History of the Flag of Iran

Any political movement’s official flag, which is created to fit with the movement’s identity, is one of its most recognisable symbols. Similarly, shortly after the Iranian Revolution’s victory in February 1979, Ayatollah Khomeini insisted that the nation’s flag be updated to reflect the new revolutionary age.

The traditional lion-and-sun emblem, which had its roots in Iranian literature, mythology, and culture, was a part of Iran’s flag before the Islamic revolution. However, after the Islamic revolution, the new regime argued that the sun and lion is associated with an oppressive monarchist regime. Therefore, a new flag design with colours of green, white and red, and an emblem of Allah in the middle was adopted on July 29, 1980, reflecting the country’s Islamic affiliation.

Iran is an ancient nation that was formerly referred to as Persia until the 20th century. In the past, during times of battle and peace, flags and banners have played a significant role as national symbols. Its history, as old and rich as any, has endured the battering of invasions and competing influences over millennia and so Iran’s flag has evolved over time based on the socio-political climate of each dynasty.


The flag of Iran is as ancient as the Iranian empire and has undergone just as many modifications as the Persian and Iranian dynasties. As far back as the Achaemenid dynasty, every Persian and Iranian monarchy had a distinctive flag which they resonate with.

Achaemenid Dynasty

Cyrus the Great established and governed the first Persian dynasty, the Achaemenid Dynasty, in 550 BCE. The dominant flag under the Achaemenid dynasty featured a golden eagle with open wings bearing three circles. The eagle represented the supreme ruler of all soaring creatures, signifying the king’s power and wealth. The three circles, however, were not fully explained, but one of the many interpretations has been the symbolic representation of the three tenets of the Zoroastrian religion. These three tenets are good thoughts, good words, and good deeds.

Sasanian Empire

The flag flown by the Sasanian empire is considered to be Persia’s first national flag. It included a rectangular leather flag with a purple background, a star with four points in the middle representing the world’s four corners, and a jewel-like pattern. The flag is also known by the name Darafsh-e-kaviani. According to popular narration, a blacksmith by the name of Kaveh staged a revolt against a corrupt and oppressive regime. He held out his leather blacksmith apron and urged the people to fight. After the war was won, the people embellished the apron with jewels, and the flag came to represent nationalism and resistance.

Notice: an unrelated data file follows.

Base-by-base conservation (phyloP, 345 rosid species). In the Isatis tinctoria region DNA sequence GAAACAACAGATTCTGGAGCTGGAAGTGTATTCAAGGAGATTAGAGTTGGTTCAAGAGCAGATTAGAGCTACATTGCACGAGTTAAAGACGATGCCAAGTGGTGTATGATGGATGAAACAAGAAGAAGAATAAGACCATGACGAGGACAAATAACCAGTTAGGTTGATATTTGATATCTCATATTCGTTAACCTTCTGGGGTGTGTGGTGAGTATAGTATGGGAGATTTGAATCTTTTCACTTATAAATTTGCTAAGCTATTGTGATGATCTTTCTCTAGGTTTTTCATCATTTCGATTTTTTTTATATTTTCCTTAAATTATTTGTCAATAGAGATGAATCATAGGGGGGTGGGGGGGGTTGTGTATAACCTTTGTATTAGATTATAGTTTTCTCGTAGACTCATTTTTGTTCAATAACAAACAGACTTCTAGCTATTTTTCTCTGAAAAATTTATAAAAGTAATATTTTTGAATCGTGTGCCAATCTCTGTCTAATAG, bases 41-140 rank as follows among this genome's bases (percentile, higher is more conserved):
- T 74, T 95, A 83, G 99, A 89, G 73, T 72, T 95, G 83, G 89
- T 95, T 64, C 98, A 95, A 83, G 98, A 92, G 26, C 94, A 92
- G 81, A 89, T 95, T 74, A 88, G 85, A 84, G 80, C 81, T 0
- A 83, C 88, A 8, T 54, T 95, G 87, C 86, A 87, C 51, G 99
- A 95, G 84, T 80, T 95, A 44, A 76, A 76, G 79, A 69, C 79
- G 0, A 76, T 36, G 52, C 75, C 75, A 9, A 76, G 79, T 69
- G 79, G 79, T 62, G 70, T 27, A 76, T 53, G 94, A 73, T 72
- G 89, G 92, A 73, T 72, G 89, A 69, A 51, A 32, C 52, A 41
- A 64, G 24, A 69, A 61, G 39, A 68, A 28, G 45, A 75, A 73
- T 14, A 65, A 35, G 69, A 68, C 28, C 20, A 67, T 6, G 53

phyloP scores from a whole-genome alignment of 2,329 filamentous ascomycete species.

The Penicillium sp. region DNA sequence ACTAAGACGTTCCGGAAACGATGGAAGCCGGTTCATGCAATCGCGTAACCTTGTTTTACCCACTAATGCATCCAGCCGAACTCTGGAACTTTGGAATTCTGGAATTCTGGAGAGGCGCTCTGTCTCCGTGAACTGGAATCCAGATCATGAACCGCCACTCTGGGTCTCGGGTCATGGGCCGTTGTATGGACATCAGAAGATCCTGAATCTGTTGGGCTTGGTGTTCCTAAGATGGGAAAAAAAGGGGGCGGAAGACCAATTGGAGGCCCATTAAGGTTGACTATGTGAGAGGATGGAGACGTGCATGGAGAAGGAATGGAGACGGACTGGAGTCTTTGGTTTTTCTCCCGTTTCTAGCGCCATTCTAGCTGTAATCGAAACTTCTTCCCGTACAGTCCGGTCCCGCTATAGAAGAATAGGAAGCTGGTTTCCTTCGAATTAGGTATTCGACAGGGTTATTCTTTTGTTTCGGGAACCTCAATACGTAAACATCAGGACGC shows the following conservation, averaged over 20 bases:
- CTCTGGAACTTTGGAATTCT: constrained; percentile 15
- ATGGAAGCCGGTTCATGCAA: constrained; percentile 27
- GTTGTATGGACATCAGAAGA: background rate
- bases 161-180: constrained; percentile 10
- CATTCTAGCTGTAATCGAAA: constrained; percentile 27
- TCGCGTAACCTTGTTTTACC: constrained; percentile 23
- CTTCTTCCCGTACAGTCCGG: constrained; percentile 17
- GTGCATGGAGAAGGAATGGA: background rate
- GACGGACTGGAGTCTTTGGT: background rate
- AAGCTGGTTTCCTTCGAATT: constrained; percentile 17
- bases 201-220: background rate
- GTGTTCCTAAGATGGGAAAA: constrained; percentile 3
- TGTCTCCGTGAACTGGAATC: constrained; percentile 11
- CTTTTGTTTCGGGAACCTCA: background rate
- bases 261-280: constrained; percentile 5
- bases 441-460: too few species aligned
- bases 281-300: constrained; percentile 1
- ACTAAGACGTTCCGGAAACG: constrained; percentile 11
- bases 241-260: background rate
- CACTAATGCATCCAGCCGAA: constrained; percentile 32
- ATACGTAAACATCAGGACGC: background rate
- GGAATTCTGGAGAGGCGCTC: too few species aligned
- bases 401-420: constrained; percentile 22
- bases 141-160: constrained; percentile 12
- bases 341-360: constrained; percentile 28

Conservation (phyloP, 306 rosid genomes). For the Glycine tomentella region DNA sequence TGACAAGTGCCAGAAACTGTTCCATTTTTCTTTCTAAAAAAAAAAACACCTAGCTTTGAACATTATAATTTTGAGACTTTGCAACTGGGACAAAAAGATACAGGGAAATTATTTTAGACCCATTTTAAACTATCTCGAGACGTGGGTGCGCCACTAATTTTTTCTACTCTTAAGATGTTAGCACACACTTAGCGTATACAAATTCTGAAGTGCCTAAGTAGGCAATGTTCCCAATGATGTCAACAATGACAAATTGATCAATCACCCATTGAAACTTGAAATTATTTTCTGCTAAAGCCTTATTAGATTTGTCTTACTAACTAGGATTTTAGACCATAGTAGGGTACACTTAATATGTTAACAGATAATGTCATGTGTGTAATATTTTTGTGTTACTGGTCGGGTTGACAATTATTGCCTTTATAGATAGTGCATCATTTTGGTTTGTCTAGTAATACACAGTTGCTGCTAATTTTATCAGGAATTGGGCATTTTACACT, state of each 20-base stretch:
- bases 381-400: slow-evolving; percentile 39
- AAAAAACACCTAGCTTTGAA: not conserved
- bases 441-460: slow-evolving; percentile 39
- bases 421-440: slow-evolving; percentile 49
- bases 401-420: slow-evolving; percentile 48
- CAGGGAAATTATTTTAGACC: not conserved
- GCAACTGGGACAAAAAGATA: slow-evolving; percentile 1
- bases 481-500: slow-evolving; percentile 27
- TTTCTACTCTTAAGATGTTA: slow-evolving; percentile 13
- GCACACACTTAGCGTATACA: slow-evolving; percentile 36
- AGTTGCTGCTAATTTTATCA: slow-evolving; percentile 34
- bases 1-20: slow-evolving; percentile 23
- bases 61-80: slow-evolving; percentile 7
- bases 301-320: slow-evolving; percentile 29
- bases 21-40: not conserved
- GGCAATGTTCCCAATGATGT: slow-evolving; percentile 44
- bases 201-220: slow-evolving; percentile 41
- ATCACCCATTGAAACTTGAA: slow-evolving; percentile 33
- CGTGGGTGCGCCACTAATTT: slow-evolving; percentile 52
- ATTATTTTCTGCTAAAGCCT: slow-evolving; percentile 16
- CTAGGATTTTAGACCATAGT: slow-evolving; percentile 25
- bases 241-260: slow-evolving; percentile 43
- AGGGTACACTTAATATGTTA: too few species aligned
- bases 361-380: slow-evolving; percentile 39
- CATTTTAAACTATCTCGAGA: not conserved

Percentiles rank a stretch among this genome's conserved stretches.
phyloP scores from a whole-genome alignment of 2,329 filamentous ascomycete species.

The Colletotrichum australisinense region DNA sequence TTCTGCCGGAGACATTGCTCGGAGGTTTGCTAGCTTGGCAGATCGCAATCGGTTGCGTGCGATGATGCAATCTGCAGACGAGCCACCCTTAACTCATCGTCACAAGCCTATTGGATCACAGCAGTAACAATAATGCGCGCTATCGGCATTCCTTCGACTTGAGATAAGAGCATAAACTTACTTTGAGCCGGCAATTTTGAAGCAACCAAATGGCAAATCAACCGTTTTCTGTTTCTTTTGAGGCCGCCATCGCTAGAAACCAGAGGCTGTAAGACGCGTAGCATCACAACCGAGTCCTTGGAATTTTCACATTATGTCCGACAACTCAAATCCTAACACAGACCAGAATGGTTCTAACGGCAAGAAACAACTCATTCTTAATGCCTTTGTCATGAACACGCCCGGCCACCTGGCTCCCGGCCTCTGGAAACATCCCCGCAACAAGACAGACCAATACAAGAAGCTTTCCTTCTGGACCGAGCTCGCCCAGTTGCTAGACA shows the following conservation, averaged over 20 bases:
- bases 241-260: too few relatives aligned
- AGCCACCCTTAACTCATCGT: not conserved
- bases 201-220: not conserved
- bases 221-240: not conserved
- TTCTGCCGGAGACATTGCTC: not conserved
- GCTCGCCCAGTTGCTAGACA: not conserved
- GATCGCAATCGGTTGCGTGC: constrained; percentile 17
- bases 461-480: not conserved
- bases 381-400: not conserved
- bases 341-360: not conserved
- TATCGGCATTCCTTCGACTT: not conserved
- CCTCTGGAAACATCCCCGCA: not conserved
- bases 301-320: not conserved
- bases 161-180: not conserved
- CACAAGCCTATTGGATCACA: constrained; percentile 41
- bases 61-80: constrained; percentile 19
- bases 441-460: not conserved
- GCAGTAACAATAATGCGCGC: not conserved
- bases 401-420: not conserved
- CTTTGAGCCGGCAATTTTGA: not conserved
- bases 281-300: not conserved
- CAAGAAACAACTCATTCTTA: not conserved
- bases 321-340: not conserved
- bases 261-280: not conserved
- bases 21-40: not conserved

Ghaznavid Dynasty

By the time Mahmud Ghazni took over Persia, Islam had already developed in the region. In 998 BCE he introduced his flag which consisted of a black background with the sun at the center. At the onset of Islam, black became the colour of the Abbasid dynasty. Thus, Ghazni adopted black colour as an ostentatious display of Sunni orthodoxy and ritual submission to the caliph.

Safavid Dynasty and the incorporation of Lion & Sun

During the Safavid Empire, the Persians carried three distinct green flags with distinctive symbols. The Persian king Safavid (sultan) used a green flag with a gold full moon during the reign of Ismail I. King Tahmasp I replaced the moon on the flag between the years of 1524 and 1576 with a sheep and a sun sign. The Persians adopted the lion and sun sign with gold embroidery during the reign of Ismail II King of the Empire. The lion represented state and Sun represented religion.

The Safavian interpretation of the lion and sun is based on Islamic holy figures and Ferdowsi’s Shahnameh’s epic expedition of the Persian Empire. In this interpretation, the lion was the holy man, and the sun was the king. Jamshid, the founder of the Persian empire, served as the king in this instance, and the holy man was Ali, who according to Shi’ite beliefs, was the original Khalifeh. The lion represented Ali, whom Iranians have referred to as the “Lion of God”.

Afsharid Dynasty

The Afsharid dynasty had two royal flags, one with white, yellow, blue, and red stripes and the other with blue, red, and white stripes. Nader Shah used a flag with a yellow banner and a crimson border, with a yellow lion and sun sign in the centre. Each and every flag that was used had a triangle shape. Nader shah avoided the usage of green colour due to its associate with Safavid and Shia Islam.

Zand Dynasty